St. John saith, chapter i., "Christ is the Lamb of God which taketh away the sins of the world." And, 1 John i., "The blood of Jesus Christ his Son cleanseth us from all sins." And St. Peter saith, 1 Peter ii., "His own self bare our sins in his body on the
tree, that we, being delivered from sin, should live in righteousness."
Christ saith, Luke xi., "Ask, and it shall be given you; seek, and ye shall find; knock, and it shall be opened unto you." And again, Matth. xi., "Come unto me all ye that are weary and laden, and I will ease you." The Prophet saith, Joel ii., "Whosoever call on the name of the Lord shall be saved." These be the words of God; what darkness is in them? what eye so simple but he may see them?
The ways of the Lord are straight, and his words plain even unto the simple. Chrysostom saith, ́All things are clear and plain in the holy Scriptures. Whatsoever things there are necessary for us are also manifest.' Some things are covered, as men cover precious stones and precious garments; they are covered, and yet we see them; we see them, and yet they are covered; yet all things that are necessary are plain and open.
Clemens saith, The word of God is hid from no man; it is a light common unto all men; there is no darkness in God's word.' Mark, it is a common light and shineth to all men; it is as bright and beautiful as the sun, there is no dungeon or darkness in it. So saith Irenæus, The Scriptures are plain, and without doubtfulness, and may be heard indifferently of all men.' All men may hear them, even all sorts of men without exception.
Where be they then which say it is not lawful for the people to have the word of God, and that the Scriptures are not meet for their reading? They are bread; they are drink; they nourish unto everlasting life. Great cruelty it is to starve God's people to
Are they unfit to have the Scriptures because they are poor ? Christ saith, Matth. xi, receive the glad tidings of the gospel." And theirs is the kingdom of heaven; they want riches, and worldly glory, but God giveth his fear and grace to them as well as to the rich.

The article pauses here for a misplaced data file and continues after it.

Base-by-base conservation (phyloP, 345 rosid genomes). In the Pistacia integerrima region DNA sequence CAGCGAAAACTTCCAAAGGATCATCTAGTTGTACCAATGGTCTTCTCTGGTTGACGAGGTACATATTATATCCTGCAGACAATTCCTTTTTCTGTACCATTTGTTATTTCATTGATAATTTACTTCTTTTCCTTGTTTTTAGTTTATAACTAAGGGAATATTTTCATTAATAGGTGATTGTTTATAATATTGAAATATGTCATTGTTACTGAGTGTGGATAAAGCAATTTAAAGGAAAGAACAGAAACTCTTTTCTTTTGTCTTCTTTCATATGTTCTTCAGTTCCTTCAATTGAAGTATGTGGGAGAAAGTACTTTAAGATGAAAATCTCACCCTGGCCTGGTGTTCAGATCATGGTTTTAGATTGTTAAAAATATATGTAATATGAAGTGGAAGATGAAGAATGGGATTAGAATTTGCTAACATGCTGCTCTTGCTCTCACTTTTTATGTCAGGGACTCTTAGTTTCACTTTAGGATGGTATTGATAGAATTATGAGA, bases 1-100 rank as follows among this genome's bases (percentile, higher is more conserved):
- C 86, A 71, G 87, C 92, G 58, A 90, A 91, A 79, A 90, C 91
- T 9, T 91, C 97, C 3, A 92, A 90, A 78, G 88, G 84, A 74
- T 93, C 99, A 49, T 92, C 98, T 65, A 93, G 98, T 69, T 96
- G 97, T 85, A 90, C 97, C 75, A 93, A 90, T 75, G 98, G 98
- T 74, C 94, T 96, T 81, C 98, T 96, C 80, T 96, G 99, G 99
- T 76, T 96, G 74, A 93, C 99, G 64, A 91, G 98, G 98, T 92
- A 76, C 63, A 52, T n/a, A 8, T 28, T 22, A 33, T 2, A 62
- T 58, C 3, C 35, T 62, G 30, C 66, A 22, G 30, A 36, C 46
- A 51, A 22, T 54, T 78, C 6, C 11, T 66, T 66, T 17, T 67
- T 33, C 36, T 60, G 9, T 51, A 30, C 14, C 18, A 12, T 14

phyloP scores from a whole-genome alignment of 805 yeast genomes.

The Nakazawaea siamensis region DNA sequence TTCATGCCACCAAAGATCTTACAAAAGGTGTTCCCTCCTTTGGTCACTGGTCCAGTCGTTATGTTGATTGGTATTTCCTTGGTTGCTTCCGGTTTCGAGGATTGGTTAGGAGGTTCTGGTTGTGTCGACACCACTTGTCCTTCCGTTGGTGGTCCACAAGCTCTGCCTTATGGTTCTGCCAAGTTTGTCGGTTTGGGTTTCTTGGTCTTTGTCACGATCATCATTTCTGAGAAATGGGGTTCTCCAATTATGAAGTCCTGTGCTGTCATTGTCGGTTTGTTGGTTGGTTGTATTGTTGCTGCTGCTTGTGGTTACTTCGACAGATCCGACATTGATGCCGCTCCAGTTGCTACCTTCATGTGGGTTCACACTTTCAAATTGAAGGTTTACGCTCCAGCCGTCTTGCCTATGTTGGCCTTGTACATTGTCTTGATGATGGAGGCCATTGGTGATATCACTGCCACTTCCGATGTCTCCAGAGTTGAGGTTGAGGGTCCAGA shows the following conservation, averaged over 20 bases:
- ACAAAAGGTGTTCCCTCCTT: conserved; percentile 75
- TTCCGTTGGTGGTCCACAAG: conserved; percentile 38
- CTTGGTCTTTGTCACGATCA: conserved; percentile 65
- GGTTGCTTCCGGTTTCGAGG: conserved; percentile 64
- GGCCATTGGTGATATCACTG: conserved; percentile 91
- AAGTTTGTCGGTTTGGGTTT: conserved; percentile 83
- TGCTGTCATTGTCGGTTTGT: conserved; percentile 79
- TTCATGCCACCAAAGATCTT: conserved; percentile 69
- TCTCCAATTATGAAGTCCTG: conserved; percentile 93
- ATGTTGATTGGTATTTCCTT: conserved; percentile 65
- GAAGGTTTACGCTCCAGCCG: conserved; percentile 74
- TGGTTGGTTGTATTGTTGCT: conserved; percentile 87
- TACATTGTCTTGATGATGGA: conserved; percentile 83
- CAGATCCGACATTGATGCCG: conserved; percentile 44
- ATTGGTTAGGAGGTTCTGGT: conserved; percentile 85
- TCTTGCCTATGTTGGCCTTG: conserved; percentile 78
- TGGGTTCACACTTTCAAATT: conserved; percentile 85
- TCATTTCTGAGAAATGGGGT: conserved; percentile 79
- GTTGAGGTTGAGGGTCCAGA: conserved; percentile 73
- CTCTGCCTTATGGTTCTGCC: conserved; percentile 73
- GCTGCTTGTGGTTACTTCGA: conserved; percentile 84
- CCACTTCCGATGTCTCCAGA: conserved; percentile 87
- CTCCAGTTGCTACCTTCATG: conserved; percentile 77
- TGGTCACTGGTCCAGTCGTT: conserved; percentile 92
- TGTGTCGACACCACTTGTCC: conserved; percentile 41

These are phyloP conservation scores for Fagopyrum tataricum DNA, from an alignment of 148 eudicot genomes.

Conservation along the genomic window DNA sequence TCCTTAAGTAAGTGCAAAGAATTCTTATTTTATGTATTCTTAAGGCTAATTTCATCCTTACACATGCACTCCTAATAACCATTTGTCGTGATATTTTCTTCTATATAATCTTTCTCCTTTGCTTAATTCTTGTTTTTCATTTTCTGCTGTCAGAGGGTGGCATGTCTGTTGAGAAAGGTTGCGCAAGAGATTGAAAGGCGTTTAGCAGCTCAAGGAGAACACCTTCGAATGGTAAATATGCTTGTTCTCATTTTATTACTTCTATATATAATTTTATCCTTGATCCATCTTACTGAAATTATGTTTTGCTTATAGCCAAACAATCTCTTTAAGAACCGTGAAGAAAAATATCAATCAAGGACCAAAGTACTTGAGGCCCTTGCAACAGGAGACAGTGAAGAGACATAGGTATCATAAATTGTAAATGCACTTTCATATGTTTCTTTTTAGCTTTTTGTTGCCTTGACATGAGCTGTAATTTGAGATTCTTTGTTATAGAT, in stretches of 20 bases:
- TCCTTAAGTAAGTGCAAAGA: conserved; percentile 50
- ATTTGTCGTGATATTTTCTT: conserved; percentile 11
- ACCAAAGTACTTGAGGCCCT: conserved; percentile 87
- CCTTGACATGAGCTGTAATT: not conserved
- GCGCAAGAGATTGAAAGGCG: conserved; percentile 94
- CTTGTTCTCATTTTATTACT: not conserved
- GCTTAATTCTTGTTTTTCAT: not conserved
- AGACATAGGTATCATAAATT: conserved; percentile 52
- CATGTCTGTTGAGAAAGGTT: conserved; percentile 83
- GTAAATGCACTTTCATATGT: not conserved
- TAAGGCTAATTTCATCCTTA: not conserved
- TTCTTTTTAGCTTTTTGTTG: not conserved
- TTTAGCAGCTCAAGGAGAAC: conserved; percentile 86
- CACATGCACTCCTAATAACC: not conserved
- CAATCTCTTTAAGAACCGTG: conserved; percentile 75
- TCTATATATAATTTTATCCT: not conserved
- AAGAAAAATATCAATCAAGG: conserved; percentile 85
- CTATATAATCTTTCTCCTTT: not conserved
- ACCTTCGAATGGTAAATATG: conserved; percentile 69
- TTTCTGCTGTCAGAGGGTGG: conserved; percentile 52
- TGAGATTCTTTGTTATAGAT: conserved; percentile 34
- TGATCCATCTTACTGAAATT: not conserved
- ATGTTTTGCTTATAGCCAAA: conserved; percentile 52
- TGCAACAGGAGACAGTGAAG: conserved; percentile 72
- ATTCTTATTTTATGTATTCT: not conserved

Are they unfit to read the Scriptures, because they are not bred up in other learning? St. Paul saith, 1 Cor. ii., "I esteemed not to know any thing among you but Jesus Christ and him crucified." The prophet David saith, Psalm xciv., "Blessed is the man, O Lord, whom thou teachest in thy law." And Christ saith, Matth. xi., "Thou hast hid these things from the wise, and men of understanding, and hast opened them unto babes." The Apostles were sent into all the world to preach the Gospel unto every creature, to learned and unlearned, to poor and rich. There is no man too poor, none too rich, none too
young, none too old.
Whosoever hath ears to hear
he hath learned enough to be a hearer.
As for the wisest and learned men in matters of this world, they have not always proved the readiest and most willing to set forth the glory of God: they have not been the meetest scholars for this school. Who were they that resisted Moses and Aaron, the servants of God? Not the people, but the wisest and best learned in Egypt. Who were they that stood against Elias? Not the people, but the learned and wise men, and the prophets and priests of Baal. Who were they that stoned and killed the Prophets? Not the people, but the chiefest and wisest in Israel. Who were they that resisted Christ and his Gospel, and sought to deface the glory of God? Not the